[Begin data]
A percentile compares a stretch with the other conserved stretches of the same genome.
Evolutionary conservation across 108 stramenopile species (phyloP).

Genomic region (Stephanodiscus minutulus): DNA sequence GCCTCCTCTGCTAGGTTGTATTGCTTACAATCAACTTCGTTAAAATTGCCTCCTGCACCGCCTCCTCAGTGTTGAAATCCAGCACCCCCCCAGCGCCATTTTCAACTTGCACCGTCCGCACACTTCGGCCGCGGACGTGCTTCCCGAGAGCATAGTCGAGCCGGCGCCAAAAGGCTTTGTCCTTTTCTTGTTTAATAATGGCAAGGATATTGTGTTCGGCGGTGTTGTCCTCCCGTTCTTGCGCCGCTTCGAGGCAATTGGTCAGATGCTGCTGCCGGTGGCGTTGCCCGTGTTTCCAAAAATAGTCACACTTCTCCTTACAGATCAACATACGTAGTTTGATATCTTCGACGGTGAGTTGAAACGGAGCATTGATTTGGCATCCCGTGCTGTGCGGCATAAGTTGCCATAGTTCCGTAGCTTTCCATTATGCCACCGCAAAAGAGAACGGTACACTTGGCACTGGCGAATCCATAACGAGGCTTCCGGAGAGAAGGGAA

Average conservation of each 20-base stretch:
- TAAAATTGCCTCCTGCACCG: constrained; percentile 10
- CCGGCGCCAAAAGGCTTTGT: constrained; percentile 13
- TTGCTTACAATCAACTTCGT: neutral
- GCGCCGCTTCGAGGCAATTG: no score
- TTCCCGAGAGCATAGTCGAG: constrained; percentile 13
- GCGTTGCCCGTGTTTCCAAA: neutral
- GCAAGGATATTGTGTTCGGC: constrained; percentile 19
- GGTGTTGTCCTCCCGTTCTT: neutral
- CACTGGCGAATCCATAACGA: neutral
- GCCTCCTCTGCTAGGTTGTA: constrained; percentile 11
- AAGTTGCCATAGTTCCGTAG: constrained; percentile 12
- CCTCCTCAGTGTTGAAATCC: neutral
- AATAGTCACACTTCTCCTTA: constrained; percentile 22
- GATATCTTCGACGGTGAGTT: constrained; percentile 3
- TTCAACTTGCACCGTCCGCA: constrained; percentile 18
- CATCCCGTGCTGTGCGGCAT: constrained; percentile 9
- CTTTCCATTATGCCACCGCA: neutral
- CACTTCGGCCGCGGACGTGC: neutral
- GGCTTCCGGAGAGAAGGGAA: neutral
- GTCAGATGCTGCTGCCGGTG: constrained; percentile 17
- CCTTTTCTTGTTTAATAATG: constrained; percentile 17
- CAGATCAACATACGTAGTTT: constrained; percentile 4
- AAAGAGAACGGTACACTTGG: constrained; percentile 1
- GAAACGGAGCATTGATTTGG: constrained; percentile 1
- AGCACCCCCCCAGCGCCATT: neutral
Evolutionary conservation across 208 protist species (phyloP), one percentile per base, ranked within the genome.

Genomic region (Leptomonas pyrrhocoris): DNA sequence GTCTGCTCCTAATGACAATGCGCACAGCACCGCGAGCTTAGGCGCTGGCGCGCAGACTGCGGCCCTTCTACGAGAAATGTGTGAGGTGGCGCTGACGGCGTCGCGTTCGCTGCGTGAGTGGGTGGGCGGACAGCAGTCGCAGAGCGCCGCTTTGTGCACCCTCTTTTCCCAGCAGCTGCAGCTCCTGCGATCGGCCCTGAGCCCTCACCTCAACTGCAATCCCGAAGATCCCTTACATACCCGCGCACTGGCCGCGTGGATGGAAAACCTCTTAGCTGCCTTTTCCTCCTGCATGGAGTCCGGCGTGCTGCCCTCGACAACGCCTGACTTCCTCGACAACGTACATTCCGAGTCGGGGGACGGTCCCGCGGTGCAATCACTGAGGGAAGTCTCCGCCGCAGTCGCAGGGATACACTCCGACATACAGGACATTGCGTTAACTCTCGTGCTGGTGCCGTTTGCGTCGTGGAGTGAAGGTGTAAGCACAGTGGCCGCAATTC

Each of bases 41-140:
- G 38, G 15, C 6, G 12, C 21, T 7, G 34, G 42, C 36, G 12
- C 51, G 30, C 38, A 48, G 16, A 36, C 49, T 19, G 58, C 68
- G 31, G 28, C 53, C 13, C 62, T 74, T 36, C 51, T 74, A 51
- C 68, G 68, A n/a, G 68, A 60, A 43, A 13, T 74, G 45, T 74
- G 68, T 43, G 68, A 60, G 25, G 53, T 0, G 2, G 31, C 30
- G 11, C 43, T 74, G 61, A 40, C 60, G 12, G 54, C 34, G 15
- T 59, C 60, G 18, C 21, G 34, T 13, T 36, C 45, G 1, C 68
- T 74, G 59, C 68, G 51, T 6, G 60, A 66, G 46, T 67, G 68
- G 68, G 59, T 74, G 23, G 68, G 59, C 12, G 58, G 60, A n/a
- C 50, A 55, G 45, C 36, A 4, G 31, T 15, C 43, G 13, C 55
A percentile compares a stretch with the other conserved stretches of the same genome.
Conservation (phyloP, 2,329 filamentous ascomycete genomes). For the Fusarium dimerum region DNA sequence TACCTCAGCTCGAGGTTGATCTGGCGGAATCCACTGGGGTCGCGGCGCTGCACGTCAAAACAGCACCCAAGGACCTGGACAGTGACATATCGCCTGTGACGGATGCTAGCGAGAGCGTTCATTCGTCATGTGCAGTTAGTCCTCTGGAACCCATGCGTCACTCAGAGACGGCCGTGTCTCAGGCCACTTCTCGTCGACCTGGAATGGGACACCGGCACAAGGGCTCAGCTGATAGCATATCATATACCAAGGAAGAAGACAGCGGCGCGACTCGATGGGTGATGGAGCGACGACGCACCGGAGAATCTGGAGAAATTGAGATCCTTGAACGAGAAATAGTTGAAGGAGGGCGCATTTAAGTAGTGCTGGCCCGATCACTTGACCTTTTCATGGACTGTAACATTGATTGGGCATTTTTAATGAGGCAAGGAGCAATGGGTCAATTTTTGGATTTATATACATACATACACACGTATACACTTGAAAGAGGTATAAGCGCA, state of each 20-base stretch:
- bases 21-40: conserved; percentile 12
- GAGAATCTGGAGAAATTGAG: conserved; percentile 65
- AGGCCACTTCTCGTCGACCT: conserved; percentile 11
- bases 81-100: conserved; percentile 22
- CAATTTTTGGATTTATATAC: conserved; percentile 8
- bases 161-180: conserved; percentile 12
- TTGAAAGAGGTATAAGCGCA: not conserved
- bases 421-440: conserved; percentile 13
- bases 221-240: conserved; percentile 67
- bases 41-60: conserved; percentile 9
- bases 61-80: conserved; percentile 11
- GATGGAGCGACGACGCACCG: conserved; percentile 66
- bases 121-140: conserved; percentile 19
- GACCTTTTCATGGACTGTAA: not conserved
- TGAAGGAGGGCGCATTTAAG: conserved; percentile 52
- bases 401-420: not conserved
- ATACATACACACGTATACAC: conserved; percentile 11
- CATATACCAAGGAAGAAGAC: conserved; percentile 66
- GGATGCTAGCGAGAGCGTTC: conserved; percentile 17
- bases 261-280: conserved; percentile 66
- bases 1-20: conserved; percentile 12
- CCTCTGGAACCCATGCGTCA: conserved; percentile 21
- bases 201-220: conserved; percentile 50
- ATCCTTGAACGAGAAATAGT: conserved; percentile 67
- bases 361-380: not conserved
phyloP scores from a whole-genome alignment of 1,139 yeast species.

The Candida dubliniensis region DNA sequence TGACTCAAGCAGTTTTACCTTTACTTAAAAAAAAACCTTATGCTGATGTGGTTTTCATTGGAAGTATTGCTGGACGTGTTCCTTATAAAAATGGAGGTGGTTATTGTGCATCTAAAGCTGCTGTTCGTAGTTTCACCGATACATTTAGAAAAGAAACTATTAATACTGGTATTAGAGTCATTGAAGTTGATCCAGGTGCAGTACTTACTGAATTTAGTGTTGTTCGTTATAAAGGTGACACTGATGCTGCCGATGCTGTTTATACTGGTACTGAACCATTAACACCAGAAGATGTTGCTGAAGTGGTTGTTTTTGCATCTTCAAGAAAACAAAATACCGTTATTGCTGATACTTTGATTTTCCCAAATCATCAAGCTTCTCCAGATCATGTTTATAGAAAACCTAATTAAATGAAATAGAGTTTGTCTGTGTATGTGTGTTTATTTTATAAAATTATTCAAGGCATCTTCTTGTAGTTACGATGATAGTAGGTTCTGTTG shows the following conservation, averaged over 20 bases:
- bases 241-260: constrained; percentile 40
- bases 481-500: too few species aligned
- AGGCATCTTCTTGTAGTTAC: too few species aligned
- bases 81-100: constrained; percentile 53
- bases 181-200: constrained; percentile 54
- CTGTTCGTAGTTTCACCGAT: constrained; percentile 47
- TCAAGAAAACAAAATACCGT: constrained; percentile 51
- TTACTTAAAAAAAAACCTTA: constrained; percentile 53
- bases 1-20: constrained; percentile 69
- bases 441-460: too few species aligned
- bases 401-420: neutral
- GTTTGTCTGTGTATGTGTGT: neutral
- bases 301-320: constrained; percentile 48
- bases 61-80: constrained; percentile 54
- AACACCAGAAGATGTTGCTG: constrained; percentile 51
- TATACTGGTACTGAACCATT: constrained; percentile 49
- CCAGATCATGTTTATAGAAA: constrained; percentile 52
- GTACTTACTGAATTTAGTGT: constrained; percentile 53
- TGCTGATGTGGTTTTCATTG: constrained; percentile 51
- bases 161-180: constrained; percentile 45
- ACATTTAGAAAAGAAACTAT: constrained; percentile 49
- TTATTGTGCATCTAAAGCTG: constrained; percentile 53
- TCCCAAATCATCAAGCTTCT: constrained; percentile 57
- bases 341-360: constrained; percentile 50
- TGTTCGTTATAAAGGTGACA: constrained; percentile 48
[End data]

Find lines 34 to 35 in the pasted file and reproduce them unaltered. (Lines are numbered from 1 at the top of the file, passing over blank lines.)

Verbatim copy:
- C 51, G 30, C 38, A 48, G 16, A 36, C 49, T 19, G 58, C 68
- G 31, G 28, C 53, C 13, C 62, T 74, T 36, C 51, T 74, A 51